Additionally, transportation may be furnished for certain other pupils attending a nonpublic school in accordance with Education Law "3635(1)(b)(i). A school district providing transportation to a nonpublic school for pupils living within the specified distances from such school must designate one or more public schools as centralized pickup points, and must provide transportation between such pickup points and such nonpublic school for pupils residing too far from the nonpublic school to qualify for regular transportation between home and school. The statute does not require transportation from centralized pickup points to any nonpublic school to which regular home-to-school transportation is not already being provided (Appeal of Porzio, 42 Ed Dept Rep 166, Decision No. 14,808; Appeal of Lucente, 40 id. 455, Decision No. 14,526; Appeal of Scali, 38 id. 727, Decision No. 14,127).
Education Law "3635(1)(b)(ii) further states that a board of education "may, at its discretion," provide transportation from a centralized pickup point for pupils residing within the district to a nonpublic school located more than 15 miles from the home of any such pupil, provided that transportation has been provided to the nonpublic school in at least one of the immediately preceding three school years. When a school district exercises its discretion to provide transportation pursuant to Education Law "3635(1)(b)(ii), the distance from the pickup point to the nonpublic school must not be more than 15 miles.
In this case, there is no evidence that transportation is required pursuant to Education Law "3635(1)(a) or (b). Highland determined, and petitioners do not dispute in this appeal, that they reside more than 15 miles from Coleman, thus making Matthew ineligible under "3635(1)(a). Nor is there any evidence that another Highland student attends this nonpublic school. The fact that a New Paltz student may attend Coleman does not obligate Highland to provide transportation to Matthew. Thus, Matthew is not eligible for transportation under "3635(1)(b)(i).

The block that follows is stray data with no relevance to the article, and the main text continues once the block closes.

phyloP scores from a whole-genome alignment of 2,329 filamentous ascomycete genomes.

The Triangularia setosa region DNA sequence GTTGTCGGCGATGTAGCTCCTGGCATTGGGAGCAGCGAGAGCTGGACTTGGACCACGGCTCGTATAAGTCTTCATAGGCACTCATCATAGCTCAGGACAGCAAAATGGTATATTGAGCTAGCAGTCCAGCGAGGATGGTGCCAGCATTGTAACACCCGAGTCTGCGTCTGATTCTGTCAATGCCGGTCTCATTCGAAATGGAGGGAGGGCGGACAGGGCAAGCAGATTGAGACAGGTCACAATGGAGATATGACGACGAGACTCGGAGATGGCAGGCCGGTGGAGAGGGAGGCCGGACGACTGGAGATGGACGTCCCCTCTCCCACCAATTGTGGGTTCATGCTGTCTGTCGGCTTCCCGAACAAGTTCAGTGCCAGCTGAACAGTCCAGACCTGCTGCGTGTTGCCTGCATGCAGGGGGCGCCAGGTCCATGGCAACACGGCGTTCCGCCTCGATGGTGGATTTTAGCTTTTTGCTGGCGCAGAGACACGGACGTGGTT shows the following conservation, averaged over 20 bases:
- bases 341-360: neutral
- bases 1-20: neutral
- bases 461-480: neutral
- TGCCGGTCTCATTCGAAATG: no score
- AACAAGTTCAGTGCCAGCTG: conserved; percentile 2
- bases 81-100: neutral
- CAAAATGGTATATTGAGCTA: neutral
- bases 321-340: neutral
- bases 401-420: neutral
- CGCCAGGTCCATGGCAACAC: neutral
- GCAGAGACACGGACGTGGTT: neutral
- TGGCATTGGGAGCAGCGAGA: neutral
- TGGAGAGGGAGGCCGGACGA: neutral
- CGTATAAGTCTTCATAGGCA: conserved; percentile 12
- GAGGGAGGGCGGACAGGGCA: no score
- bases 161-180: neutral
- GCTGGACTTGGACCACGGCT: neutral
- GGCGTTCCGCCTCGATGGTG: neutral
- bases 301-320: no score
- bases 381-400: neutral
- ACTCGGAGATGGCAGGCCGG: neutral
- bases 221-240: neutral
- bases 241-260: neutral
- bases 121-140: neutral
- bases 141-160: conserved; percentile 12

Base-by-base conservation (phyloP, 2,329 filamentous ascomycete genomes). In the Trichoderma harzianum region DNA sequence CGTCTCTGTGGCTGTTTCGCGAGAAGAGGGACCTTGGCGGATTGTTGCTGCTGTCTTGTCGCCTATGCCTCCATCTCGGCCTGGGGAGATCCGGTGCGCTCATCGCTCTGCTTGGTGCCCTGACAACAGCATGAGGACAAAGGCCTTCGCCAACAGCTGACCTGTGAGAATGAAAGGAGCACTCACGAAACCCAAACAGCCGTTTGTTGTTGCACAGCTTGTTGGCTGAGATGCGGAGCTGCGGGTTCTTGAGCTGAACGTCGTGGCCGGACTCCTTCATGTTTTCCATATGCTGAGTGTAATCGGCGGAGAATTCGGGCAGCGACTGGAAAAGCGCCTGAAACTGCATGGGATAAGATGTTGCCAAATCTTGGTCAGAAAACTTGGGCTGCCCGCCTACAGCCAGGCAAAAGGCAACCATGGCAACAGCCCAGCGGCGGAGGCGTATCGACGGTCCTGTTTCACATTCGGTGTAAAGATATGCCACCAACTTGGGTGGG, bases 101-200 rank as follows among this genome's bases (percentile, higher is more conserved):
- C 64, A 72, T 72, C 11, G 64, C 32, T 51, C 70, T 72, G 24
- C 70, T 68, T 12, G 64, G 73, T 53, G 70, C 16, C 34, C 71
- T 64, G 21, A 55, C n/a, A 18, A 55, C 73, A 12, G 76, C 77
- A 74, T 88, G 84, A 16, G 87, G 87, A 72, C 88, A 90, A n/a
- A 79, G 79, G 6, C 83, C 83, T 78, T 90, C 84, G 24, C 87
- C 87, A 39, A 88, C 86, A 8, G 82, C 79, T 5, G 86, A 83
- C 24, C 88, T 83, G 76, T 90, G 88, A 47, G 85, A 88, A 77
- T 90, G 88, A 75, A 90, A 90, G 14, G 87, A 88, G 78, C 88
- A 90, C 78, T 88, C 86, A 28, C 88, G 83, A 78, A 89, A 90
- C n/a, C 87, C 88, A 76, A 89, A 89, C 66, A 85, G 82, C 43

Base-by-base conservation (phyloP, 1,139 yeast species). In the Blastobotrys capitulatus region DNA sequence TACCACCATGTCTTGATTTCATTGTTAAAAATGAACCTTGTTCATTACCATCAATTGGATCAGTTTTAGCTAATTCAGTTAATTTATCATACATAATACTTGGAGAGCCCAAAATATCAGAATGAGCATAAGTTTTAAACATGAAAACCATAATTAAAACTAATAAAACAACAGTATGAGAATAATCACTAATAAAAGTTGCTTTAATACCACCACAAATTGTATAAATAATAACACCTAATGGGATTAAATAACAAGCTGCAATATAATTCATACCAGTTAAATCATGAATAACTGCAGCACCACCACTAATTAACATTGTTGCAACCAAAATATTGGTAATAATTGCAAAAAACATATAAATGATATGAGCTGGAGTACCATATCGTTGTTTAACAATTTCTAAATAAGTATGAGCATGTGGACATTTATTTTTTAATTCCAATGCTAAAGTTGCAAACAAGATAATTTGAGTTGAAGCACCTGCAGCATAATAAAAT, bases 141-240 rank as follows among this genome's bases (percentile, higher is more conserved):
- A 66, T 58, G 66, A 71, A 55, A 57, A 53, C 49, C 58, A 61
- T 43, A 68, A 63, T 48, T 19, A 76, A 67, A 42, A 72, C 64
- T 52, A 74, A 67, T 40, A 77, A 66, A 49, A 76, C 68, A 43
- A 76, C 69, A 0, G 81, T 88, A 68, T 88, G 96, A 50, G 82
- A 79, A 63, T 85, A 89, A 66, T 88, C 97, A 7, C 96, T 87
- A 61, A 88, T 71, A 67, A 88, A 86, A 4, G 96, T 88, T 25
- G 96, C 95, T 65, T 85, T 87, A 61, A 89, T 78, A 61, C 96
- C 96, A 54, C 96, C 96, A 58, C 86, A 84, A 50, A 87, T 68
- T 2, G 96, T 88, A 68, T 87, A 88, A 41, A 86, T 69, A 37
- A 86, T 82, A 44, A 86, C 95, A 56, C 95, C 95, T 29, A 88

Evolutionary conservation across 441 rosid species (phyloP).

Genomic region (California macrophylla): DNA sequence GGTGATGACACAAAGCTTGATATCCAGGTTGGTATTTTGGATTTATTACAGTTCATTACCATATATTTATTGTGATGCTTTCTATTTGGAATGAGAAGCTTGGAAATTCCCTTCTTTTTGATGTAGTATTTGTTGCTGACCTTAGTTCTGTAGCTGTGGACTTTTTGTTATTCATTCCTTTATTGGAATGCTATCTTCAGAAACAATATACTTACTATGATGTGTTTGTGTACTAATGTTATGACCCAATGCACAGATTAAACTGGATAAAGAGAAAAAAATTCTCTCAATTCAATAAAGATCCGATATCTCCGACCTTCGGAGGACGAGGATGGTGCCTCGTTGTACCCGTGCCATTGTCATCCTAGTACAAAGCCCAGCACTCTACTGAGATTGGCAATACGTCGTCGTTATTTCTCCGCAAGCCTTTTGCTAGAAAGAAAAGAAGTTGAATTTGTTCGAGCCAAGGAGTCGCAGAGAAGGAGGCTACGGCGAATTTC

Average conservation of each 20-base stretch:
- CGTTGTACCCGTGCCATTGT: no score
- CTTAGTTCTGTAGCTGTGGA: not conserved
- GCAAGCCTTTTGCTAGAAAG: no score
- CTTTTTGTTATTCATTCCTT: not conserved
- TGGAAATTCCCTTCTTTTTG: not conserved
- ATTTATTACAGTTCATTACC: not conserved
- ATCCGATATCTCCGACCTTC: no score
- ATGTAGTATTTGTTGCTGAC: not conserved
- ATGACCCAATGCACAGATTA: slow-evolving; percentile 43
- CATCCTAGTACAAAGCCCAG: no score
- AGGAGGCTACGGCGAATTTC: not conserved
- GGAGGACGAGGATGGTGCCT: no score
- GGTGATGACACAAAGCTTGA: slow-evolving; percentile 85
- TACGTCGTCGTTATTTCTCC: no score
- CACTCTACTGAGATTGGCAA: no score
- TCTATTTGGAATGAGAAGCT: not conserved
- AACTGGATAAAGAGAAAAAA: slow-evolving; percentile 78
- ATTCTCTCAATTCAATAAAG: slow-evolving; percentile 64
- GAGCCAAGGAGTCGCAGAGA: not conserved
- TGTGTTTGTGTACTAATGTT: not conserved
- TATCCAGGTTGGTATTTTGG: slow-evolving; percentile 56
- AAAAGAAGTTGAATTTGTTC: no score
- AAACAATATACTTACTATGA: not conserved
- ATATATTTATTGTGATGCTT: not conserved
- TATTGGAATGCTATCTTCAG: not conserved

Although Highland apparently erroneously provided transportation to Matthew in the past, the provision of transportation services previously supplied in error does not require respondent to continue to supply such transportation (Appeal of Bank, et al., 40 Ed Dept Rep 141, Decision No. 14,442; Appeal of Whitaker, 33 id. 59, Decision No. 12,974). As the Commissioner stated in Whitaker, "If a board of education is providing transportation for pupils who are not legally entitled to it, the solution is to discontinue such transportation and not . . . to compound the error and illegally transport additional pupils."
Moreover, even if Matthew were eligible for transportation under "3635(1)(b)(ii), provision of transportation under this provision is wholly within Highland"s discretion (Appeal of Porzio, supra). Accordingly, petitioners have failed to demonstrate that their son is entitled to the requested transportation.
THE APPEAL IS DISMISSED.